SNP demands Davidson explain dark money following investigations into the Tory-donating Scottish Unionist Association Trust
SCOTTISH TORY LEADER Ruth Davidson faces growing calls from the SNP to “be honest with the electorate” about large donations to the party from a mysterious trust, which may not meet the necessary criteria for donor organisations set down by UK electoral law.
Today [2 July], SNP MP Mhairi Black said in a statement released by the SNP: “The Scottish Tories are up to their necks in dark money and it’s time the Electoral Commission zeroed in on these shady practices. The question for Davidson now is, will she come clean?
“Or will she instead continue to accept dodgy donations with one hand, while shaking the hands of constituents with the other?”
This follows a similar challenge issued over the weekend by SNP MP Martin Docherty-Hughes, who said that Davidson “can no longer operate in the shadows and avoid the growing calls for clarity over the trail of dark money leading straight to her door.”
Last week, an investigation by BBC Spotlight Northern Ireland revealed that Richard Cook, the chairman of the Constitutional Research Council and former vice-chairman of the Conservative Party in Scotland, was behind a previously mysterious £435,000 donation to the Democratic Unionist Party during the 2016 EU referendum, and has “a trail of involvement in illegal activity and foreign money.” This followed an extensive investigation on OpenDemocracy by the journalists Adam Ramsay and Peter Geoghegan.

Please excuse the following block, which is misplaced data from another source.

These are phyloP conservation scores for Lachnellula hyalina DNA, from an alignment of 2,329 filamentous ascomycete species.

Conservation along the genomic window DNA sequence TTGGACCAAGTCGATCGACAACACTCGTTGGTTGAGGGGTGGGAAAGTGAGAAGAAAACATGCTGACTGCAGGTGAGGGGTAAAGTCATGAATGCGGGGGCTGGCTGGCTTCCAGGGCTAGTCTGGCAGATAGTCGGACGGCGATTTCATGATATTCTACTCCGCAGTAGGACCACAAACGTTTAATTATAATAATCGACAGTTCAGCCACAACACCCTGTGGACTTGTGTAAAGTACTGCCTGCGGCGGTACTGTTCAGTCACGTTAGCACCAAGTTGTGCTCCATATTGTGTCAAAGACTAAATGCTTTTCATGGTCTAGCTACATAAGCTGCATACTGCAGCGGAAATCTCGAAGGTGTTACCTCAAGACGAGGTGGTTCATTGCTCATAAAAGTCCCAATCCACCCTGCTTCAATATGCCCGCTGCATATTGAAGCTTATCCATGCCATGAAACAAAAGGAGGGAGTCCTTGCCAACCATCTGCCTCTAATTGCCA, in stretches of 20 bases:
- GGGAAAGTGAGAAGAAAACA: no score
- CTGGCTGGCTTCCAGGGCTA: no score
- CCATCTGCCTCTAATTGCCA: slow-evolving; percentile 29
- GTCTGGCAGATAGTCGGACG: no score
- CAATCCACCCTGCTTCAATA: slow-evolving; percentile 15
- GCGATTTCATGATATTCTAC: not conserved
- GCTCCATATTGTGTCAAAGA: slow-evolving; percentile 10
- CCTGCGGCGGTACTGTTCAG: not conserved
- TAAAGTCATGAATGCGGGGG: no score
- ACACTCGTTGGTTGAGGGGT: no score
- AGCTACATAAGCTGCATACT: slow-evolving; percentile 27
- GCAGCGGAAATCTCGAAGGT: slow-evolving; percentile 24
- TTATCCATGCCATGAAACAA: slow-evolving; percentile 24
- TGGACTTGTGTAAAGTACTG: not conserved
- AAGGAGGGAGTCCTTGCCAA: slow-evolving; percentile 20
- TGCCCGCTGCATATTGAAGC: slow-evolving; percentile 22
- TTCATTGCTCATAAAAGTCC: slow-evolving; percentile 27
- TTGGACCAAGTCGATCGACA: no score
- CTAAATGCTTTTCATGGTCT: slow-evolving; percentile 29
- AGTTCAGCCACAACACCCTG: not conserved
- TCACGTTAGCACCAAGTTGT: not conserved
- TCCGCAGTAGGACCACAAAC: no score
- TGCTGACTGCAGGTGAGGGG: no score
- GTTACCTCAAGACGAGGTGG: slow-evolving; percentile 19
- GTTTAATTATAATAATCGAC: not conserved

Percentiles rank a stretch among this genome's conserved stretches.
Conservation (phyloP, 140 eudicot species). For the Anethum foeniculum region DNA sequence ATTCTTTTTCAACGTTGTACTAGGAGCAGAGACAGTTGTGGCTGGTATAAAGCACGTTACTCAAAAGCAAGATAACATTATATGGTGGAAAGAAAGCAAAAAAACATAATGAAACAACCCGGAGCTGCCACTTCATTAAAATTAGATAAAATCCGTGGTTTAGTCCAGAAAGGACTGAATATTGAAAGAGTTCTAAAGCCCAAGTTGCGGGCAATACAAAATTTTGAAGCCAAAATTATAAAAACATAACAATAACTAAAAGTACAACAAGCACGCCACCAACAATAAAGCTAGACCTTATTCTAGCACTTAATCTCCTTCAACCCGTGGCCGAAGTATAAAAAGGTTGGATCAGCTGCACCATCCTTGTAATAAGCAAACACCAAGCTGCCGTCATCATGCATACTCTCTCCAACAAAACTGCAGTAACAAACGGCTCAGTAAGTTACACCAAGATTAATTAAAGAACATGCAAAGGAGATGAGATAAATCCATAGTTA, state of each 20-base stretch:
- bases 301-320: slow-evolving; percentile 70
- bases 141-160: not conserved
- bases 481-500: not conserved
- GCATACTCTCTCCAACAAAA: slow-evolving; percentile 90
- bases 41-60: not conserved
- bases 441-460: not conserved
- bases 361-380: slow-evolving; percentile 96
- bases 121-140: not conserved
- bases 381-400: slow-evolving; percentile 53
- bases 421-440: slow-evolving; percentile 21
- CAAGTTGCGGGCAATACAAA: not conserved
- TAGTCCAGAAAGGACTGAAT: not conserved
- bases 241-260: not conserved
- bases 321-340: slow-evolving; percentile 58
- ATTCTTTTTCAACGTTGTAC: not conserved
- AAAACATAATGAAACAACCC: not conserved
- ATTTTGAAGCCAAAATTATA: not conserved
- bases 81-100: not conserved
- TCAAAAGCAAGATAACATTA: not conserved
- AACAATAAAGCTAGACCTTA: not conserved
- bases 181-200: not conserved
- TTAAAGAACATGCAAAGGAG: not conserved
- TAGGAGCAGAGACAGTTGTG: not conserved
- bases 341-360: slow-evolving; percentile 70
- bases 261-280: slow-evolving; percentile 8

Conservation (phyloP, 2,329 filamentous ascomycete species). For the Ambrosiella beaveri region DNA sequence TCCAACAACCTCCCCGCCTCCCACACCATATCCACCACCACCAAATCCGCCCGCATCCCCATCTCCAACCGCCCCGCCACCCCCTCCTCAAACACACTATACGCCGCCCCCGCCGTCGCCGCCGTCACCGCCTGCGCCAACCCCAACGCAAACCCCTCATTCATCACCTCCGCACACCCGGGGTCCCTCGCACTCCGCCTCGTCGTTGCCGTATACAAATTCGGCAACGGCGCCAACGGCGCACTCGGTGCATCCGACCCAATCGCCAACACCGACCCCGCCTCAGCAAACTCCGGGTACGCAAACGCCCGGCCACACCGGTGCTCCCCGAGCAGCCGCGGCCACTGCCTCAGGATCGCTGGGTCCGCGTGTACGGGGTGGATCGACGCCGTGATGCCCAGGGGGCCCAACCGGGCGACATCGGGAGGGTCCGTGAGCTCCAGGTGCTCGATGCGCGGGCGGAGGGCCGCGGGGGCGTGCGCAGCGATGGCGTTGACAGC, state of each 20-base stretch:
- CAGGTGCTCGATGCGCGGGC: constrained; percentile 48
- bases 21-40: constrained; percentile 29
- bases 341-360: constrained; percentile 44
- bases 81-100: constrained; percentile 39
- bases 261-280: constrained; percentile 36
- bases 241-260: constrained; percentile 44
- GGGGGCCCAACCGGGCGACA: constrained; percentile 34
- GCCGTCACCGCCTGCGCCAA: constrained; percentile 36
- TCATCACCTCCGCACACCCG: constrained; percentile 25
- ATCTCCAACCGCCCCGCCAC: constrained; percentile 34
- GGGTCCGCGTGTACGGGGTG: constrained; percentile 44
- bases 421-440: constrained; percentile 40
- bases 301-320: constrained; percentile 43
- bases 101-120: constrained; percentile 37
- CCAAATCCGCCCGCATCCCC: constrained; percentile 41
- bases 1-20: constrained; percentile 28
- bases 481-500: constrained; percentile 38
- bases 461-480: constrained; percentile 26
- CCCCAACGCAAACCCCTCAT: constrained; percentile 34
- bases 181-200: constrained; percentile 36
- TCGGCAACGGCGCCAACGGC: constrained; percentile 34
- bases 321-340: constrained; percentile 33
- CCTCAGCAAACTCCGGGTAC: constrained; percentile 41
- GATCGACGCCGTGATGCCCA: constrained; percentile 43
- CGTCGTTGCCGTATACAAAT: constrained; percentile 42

The BBC investigation also accused Cook of allegedly shipping illegal tyre waste to India in 2009, presenting fake documents to authorities, and leaving a shipping company with an unpaid bill of over £1m.
The Scottish investigative journalism platform the Ferret has also highlighted evidence which suggests that the Scottish Unionist Association Trust (SUAT) - which has no fixed address or known current trustees, and has donated £319,000 to the Scottish Conservatives – may not meet the criteria required for them to be ruled as an ‘exempt trust’. The SUAT are now reported to be under examination by the Electoral Commission.
“The Scottish Tories are up to their necks in dark money and it’s time the Electoral Commission zeroed in on these shady practices. The question for Davidson now is, will she come clean?” SNP MP Mhairi Black
In light of these reports, SNP MP Pete Wishart has written to the election watchdog, requesting a full probe into the SUAT, and calling for a full debate about the practices of Cook, commenting that “the trail of dodgy, dark money running through certain political parties in the UK can no longer go unaddressed”.
Commenting further, Martin Docherty-Hughes said: “Ruth Davidson has serious questions to answer over these revelations, as it seems her party has been bankrolled by murky donations.
“She can no longer operate in the shadows and avoid the growing calls for clarity over the trail of dark money leading straight to her door.